More than 100 residents turned up for a council planning meeting to show their opposition to large-scale development plans.
Morpeth Town Council’s Planning and Transport Committee was forced to move from the Council Chamber to the larger Corn Exchange for its meeting last week to accommodate the numbers from the Morpeth North Residents’ Action Group (MNRAG).
When we looked into the Mitford Estate proposal, we were utterly horrified that it runs against almost every tenet of the Neighbourhood Plan.Dr Colin Coates, Morpeth North Residents’ Action Group
Prior to the session last Wednesday, the group gathered outside Morpeth Town Hall in a demonstration against plans by the Mitford Estate to build up to 280 houses, a roadside service area, hotel, employment units and countryside park on a greenfield site west of Lancaster Park.
And before councillors considered their response to the application, MNRAG member Dr Colin Coates outlined the group’s concerns.
He said residents accepted there was a need for more housing and business support in the town, but it should be on brownfield sites identified in the Morpeth Neighbourhood Plan, not on a greenfield site outside the settlement boundary that would reduce the separation distances between Mitford, Morpeth and Fairmoor.
“When we looked into the Mitford Estate proposal, we were utterly horrified that it runs against almost every tenet of the Neighbourhood Plan,” he said.
“The whole thing gobbles up a lovely piece of green, protected farmland. It is not sustainable. There are plenty of brownfield sites available.”
Dr Coates said there is also a fear that the commercial element of the scheme could damage the town centre and would be an eyesore on the edge of Morpeth.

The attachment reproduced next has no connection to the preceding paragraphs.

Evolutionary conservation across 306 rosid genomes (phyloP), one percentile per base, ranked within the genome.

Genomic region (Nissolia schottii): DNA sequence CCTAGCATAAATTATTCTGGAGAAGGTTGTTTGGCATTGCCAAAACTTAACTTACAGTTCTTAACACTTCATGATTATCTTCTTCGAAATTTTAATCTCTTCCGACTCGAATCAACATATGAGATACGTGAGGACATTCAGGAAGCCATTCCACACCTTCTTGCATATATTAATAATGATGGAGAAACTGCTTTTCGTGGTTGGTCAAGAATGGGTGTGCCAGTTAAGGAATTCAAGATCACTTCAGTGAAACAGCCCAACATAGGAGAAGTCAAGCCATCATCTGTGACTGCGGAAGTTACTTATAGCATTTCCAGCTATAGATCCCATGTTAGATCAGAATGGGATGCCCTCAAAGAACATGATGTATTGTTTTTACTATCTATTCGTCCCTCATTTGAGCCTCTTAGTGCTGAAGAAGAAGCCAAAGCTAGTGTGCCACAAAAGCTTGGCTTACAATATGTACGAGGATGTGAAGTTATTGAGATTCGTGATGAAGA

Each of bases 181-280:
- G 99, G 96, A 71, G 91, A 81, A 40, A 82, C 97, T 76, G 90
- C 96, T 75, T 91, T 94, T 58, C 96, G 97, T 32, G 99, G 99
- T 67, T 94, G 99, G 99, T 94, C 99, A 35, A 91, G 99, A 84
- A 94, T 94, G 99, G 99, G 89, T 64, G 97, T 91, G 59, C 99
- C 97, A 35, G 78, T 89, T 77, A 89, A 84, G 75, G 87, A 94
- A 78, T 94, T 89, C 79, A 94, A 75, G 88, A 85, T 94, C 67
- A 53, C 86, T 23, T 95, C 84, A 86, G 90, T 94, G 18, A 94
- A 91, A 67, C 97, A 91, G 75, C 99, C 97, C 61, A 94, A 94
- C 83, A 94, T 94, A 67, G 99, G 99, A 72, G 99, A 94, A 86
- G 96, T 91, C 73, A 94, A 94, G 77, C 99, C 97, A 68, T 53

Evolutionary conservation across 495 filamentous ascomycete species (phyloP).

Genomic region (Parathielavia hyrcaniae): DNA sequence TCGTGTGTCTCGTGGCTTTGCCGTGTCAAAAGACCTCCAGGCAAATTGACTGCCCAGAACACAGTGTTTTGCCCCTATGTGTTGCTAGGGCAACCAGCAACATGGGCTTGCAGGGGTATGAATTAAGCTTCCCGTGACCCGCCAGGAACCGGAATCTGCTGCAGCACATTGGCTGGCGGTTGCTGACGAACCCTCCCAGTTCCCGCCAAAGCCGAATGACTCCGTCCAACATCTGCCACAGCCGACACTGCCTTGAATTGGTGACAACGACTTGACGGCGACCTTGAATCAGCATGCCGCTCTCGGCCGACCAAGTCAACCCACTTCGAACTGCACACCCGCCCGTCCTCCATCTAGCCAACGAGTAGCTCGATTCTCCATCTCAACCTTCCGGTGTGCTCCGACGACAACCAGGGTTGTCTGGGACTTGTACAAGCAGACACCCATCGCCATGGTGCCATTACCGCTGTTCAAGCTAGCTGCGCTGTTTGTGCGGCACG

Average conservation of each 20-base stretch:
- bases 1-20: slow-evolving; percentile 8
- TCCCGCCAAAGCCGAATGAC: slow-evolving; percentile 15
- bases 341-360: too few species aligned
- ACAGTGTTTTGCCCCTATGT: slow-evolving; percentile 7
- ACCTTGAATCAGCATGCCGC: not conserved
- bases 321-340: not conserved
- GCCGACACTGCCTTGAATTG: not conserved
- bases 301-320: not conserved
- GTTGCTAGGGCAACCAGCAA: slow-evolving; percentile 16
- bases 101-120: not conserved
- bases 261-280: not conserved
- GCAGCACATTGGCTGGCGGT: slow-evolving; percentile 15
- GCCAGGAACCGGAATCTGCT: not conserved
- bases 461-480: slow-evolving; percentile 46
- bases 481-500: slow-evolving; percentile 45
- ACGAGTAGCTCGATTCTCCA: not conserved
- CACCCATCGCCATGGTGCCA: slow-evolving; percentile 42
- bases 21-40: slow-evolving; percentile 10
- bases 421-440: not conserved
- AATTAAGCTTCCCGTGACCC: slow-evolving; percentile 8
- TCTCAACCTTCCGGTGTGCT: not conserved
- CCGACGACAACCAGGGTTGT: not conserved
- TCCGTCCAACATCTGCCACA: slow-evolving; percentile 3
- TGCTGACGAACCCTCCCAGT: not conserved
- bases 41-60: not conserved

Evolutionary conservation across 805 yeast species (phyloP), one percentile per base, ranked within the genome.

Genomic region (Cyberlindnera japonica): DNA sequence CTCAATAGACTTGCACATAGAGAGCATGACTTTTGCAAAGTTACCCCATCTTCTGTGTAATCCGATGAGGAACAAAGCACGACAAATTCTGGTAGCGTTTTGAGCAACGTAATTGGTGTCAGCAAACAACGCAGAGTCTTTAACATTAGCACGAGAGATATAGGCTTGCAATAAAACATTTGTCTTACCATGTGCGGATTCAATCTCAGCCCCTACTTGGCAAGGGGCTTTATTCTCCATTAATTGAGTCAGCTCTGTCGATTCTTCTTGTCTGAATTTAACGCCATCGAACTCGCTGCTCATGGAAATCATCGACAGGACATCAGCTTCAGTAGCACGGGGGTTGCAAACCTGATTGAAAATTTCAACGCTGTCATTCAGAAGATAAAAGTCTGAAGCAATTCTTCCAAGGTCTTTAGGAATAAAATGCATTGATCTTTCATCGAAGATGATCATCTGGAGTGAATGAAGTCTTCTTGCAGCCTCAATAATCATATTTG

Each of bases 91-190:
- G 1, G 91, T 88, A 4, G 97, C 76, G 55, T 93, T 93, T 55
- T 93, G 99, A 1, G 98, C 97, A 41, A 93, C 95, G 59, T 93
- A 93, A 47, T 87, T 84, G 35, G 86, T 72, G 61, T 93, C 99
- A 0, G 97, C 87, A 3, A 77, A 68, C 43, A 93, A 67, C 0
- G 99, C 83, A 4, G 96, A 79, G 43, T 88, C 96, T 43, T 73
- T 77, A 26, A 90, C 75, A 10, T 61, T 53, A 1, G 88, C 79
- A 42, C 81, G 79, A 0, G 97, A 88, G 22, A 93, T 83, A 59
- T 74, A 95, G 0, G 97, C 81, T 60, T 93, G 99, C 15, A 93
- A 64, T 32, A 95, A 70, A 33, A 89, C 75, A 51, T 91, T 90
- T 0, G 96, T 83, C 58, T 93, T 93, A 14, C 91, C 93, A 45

He called for an Environmental Impact Assessment to be carried out into the potential harm to wildlife in Scotch Gill Woods, the River Wansbeck and the green corridors around the area.
Other concerns focused on the sewage, drainage and surface-water run-off management, the impact of the whole scheme on infrastructure, traffic, health services and schools, and the location of a service area next to homes.
“It is placing a commercial area right next to people’s houses,” said Dr Coates.
“We are talking about a lorry park, a pub, a hotel, a fast-food outlet and a petrol station. These will cause noise and light pollution 24/7.”
Town councillor Les Cassie, who is not a member of the planning committee, also spoke in support of the objectors.
He agreed that an impact assessment is required and echoed MNRAG’s comments about sewage and drainage, the settlement boundary, greenfield development and wildlife.
He added that Morpeth does not need development on the proposed site as it now has a five-year supply of housing, and he talked about the impact on local services.
“An application for housing must include some element of mitigation for the damage the application is going to do,” he said.
“If that is going to cost the applicant money that probably goes against the viability of the affordable housing element in the application. We have seen time and time again developers promising certain amounts of affordable housing and when they have got approval they come back and say they can’t afford it. I am sure that would happen in this case.”
He added: “The service area on the road is completely unnecessary. We already have a decent service station at Fairmoor. If the wish is to add to services on that road it should be around the existing services, not right next to the Lancaster Park estate.”